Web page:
Company & Directors' Information:- S S N V CONSTRUCTION PRIVATE LIMITED [Active] CIN = U45201DL2005PTC142918

Company & Directors' Information:- K. C. CONSTRUCTION PRIVATE LIMITED [Strike Off] CIN = U45201DL2012PTC231726

Company & Directors' Information:- N R D CONSTRUCTION PRIVATE LIMITED [Strike Off] CIN = U45201DL2012PTC244905

Company & Directors' Information:- S A Z CONSTRUCTION COMPANY PRIVATE LIMITED [Strike Off] CIN = U70102DL2014PTC267130

Company & Directors' Information:- A & Z CONSTRUCTION CO. PRIVATE LIMITED [Strike Off] CIN = U70101DL2012PTC231712

Company & Directors' Information:- B & U CONSTRUCTION PRIVATE LIMITED [Strike Off] CIN = U45203GJ2013PTC075424

Company & Directors' Information:- U. A. CONSTRUCTION PRIVATE LIMITED [Active] CIN = U45201HR2020PTC086153

Company & Directors' Information:- C P CONSTRUCTION PVT LTD [Strike Off] CIN = U70101WB1988PTC043759

Company & Directors' Information:- K P CONSTRUCTION (INDIA) PVT LTD [Strike Off] CIN = U74210WB1985PTC039394

Company & Directors' Information:- T K CONSTRUCTION PVT LTD [Strike Off] CIN = U74210WB1985PTC039731

Company & Directors' Information:- A P S CONSTRUCTION PRIVATE LIMITED [Strike Off] CIN = U45201BR1986PTC002374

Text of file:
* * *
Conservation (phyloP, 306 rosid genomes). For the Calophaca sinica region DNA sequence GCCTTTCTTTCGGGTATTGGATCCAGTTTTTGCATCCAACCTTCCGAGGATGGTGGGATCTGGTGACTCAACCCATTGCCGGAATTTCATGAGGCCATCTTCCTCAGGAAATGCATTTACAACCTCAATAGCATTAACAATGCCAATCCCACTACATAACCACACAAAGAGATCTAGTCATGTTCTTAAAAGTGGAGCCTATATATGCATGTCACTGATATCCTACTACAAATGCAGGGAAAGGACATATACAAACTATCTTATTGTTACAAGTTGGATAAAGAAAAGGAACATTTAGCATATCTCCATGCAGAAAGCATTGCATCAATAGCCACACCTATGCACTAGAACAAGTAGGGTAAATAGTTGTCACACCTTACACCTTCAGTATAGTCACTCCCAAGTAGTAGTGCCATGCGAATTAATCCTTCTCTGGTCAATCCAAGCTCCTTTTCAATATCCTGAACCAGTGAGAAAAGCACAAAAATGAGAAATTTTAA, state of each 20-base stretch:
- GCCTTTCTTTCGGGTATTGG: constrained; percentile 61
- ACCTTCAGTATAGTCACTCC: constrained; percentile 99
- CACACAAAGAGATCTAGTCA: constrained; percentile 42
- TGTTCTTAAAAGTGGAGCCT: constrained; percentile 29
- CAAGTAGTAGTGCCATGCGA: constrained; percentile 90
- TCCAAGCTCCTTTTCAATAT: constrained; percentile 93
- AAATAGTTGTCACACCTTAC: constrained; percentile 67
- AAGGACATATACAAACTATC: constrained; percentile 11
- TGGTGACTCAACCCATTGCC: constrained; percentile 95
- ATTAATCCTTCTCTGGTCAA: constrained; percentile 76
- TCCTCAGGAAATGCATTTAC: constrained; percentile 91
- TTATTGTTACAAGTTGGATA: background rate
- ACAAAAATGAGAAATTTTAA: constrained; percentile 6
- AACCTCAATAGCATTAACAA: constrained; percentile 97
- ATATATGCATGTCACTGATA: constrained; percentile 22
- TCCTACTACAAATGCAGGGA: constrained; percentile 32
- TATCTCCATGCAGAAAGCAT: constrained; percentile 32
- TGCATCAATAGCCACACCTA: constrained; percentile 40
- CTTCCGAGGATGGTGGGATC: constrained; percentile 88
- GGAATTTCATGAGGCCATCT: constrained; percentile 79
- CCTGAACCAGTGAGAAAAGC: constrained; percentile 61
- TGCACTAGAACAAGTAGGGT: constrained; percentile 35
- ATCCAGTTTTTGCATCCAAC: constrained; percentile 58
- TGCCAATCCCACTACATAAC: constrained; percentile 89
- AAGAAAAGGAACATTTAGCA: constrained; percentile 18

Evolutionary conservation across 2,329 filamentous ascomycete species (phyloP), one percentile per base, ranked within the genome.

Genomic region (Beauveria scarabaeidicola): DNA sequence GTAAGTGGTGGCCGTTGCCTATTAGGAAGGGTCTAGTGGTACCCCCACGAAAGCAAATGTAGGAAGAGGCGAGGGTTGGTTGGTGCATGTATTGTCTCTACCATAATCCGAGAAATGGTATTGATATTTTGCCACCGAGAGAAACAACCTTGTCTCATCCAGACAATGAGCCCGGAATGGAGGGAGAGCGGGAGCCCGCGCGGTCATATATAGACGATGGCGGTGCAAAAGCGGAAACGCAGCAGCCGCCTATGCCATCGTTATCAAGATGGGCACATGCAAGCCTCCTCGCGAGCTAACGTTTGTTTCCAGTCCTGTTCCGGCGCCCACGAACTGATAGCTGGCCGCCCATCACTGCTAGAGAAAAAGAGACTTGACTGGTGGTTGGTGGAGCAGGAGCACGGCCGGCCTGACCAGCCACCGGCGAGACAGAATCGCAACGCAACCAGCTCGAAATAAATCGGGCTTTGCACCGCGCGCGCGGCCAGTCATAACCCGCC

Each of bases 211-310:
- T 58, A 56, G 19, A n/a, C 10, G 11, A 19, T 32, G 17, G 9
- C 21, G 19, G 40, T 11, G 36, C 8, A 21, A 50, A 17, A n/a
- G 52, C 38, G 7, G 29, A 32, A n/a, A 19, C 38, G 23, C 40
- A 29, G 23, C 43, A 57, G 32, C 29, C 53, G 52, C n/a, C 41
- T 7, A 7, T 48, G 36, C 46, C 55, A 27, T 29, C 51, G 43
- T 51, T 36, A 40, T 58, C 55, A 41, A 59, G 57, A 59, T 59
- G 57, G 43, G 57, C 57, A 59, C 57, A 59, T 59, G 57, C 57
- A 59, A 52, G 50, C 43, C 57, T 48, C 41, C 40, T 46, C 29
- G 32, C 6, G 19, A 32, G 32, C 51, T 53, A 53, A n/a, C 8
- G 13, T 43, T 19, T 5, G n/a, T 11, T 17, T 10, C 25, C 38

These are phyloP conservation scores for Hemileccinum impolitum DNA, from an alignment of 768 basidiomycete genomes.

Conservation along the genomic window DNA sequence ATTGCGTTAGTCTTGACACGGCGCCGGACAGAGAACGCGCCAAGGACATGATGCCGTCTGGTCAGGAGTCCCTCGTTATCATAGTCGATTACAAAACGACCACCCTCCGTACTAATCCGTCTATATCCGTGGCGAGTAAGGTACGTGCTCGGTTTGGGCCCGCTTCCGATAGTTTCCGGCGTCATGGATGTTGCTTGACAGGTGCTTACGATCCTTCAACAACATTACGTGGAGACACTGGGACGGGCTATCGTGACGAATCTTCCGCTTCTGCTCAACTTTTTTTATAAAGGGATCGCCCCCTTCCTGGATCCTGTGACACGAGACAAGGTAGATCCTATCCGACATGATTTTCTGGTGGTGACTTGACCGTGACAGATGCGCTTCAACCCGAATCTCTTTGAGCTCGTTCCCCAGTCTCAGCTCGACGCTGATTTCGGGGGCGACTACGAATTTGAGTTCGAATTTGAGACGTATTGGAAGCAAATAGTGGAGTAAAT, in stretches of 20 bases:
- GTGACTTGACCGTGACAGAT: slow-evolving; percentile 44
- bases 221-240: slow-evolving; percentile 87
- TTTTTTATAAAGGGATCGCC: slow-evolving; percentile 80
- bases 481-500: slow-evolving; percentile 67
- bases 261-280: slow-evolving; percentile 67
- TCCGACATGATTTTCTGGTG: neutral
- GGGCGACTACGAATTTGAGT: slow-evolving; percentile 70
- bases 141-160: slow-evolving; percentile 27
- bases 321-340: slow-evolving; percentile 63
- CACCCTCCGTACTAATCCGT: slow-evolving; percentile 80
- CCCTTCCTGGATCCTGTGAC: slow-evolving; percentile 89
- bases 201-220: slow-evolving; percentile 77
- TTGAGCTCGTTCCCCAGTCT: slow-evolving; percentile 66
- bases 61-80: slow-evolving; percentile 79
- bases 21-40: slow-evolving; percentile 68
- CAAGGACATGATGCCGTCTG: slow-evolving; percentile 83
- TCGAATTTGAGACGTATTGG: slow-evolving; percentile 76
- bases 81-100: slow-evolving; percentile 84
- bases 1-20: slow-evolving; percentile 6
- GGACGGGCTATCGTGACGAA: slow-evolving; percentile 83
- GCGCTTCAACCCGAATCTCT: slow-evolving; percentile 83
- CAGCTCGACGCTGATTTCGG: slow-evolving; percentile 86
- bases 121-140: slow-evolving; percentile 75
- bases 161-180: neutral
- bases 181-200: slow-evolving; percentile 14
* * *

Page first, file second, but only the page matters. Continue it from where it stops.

Company & Directors' Information:- A B G S CONSTRUCTION PVT LTD [Strike Off] CIN = U45201WB1986PTC040667

Company & Directors' Information:- G B S S CONSTRUCTION COMPANY PRIVATE LIMITED [Strike Off] CIN = U45201PN2000PTC015546

Company & Directors' Information:- B P CONSTRUCTION CO PVT LTD [Strike Off] CIN = U95201WB1955PTC022488

Company & Directors' Information:- A R CONSTRUCTION PVT LTD [Strike Off] CIN = U45201CH1988PTC008459

Company & Directors' Information:- A S G CONSTRUCTION CO. PRIVATE LIMITED [Strike Off] CIN = U70200DL1996PTC075278

Company & Directors' Information:- W & C CONSTRUCTION PRIVATE LIMITED [Strike Off] CIN = U45209PN2006PTC129169

Company & Directors' Information:- T & A CONSTRUCTION PRIVATE LIMITED [Strike Off] CIN = U45400DL2007PTC164939

Company & Directors' Information:- S R S S CONSTRUCTION PRIVATE LIMITED [Strike Off] CIN = U45400DL2008PTC176504

Company & Directors' Information:- B C R CONSTRUCTION PRIVATE LIMITED [Active] CIN = U99999MH1979PTC021005

Company & Directors' Information:- INDUSTRIAL DEVELOPMENT COMPANY LIMITED [Strike Off] CIN = U99999KA1938PLC000231

Company & Directors' Information:- THE INDUSTRIAL CORPORATION LIMITED [Strike Off] CIN = U00804KA1948PLC000529

Company & Directors' Information:- THE CONSTRUCTION CO OF INDIA LTD. [Dissolved] CIN = U99999MH1943PLC007425

Company & Directors' Information:- S B CONSTRUCTION CO LTD [Strike Off] CIN = U45208WB1947PLC014904

    First Appeal No. 956 of 2013

    Decided On, 11 February 2021

    At, In the High Court of Bombay at Nagpur

    By, THE HONOURABLE MR. JUSTICE A.S. CHANDURKAR & THE HONOURABLE MR. JUSTICE N.B. SURYAWANSHI